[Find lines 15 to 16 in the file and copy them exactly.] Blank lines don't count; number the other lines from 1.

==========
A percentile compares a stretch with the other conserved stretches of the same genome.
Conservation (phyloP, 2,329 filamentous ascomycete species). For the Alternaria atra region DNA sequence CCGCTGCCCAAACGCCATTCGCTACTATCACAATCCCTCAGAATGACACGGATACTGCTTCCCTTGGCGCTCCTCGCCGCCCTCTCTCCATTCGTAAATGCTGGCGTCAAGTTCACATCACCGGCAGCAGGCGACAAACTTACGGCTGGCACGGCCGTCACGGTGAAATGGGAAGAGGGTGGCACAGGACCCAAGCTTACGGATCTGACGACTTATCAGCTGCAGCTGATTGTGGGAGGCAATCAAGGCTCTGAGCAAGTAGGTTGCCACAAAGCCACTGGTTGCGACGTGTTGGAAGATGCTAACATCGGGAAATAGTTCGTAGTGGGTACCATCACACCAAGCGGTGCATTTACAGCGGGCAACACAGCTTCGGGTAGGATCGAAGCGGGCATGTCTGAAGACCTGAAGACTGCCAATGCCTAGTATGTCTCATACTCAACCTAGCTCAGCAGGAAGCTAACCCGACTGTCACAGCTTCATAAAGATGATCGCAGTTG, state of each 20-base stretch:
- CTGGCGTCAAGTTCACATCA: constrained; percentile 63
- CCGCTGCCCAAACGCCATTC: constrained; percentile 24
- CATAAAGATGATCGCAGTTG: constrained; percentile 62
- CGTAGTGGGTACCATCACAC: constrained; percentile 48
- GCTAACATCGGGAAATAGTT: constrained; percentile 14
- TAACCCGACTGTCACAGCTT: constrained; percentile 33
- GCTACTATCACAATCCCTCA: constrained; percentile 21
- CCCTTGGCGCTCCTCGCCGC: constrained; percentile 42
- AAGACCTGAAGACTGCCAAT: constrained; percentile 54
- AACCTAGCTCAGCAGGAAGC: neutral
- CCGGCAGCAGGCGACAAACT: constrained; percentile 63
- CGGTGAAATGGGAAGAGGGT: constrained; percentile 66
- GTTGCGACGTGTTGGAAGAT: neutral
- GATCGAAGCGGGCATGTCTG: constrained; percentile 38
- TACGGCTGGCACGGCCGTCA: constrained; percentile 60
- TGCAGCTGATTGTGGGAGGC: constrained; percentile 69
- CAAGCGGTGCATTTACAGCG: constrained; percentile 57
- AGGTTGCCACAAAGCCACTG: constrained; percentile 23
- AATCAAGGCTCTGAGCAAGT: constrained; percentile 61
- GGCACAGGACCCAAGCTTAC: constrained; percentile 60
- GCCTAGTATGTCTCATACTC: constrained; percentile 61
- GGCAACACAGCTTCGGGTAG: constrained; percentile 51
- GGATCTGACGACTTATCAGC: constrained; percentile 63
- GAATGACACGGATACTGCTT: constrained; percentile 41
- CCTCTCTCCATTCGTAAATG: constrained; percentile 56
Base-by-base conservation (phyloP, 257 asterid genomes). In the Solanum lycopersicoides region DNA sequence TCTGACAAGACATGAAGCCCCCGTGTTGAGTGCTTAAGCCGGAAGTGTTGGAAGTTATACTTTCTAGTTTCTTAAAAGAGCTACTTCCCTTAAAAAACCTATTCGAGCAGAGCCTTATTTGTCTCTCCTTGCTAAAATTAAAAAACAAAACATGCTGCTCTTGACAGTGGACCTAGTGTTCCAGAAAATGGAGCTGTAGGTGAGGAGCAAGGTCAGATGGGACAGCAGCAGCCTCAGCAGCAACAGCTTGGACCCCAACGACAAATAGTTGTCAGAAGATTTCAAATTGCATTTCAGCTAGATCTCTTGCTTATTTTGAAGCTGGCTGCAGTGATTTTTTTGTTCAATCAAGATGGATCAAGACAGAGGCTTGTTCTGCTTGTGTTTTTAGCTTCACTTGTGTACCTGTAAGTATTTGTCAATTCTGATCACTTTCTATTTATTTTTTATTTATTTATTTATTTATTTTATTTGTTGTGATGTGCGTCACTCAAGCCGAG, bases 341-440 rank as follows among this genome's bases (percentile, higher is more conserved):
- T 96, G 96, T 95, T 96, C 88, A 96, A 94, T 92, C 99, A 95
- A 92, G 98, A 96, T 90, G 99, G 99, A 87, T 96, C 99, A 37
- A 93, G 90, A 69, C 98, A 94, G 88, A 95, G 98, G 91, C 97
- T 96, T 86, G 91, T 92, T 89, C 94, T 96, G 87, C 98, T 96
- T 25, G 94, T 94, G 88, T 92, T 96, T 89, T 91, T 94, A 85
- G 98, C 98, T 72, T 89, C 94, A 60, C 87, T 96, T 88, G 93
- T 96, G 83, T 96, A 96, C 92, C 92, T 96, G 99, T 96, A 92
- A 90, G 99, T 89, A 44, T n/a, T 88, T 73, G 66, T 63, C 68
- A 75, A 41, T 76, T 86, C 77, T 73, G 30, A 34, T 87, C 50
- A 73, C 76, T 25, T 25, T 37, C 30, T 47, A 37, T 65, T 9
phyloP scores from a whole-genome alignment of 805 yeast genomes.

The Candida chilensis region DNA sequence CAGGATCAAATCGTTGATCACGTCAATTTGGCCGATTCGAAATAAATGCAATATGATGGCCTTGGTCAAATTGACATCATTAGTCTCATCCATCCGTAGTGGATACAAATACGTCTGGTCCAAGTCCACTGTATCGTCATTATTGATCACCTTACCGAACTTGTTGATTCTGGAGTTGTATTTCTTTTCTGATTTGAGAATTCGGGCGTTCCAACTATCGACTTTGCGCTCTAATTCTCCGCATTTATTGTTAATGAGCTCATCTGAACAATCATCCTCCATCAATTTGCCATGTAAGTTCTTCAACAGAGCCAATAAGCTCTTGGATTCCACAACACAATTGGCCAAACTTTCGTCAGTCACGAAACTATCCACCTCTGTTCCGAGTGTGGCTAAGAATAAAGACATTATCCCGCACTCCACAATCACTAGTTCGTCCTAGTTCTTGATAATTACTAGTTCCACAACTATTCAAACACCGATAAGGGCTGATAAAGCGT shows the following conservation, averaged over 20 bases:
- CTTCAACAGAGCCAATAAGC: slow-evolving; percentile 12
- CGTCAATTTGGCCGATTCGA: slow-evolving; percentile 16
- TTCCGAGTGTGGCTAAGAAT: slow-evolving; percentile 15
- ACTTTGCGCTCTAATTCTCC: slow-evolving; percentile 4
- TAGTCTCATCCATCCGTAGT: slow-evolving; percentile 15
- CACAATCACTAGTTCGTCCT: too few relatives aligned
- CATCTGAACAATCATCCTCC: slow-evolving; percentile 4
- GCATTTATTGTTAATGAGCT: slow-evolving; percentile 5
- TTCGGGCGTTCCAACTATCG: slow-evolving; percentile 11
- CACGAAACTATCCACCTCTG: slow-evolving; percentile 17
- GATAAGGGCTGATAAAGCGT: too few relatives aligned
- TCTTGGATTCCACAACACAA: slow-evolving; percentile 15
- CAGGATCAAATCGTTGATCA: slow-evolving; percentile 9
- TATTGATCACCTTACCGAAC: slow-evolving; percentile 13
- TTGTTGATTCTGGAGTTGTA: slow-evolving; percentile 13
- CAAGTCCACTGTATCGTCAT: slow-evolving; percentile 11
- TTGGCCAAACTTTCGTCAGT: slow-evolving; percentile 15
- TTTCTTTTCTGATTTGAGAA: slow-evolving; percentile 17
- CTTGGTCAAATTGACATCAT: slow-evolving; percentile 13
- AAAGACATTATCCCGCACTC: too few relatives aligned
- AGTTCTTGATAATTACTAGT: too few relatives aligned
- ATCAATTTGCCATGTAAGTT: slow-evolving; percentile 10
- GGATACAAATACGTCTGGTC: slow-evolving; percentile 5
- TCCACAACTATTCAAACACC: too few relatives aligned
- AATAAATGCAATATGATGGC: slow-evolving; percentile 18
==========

- GTTGCGACGTGTTGGAAGAT: neutral
- GATCGAAGCGGGCATGTCTG: constrained; percentile 38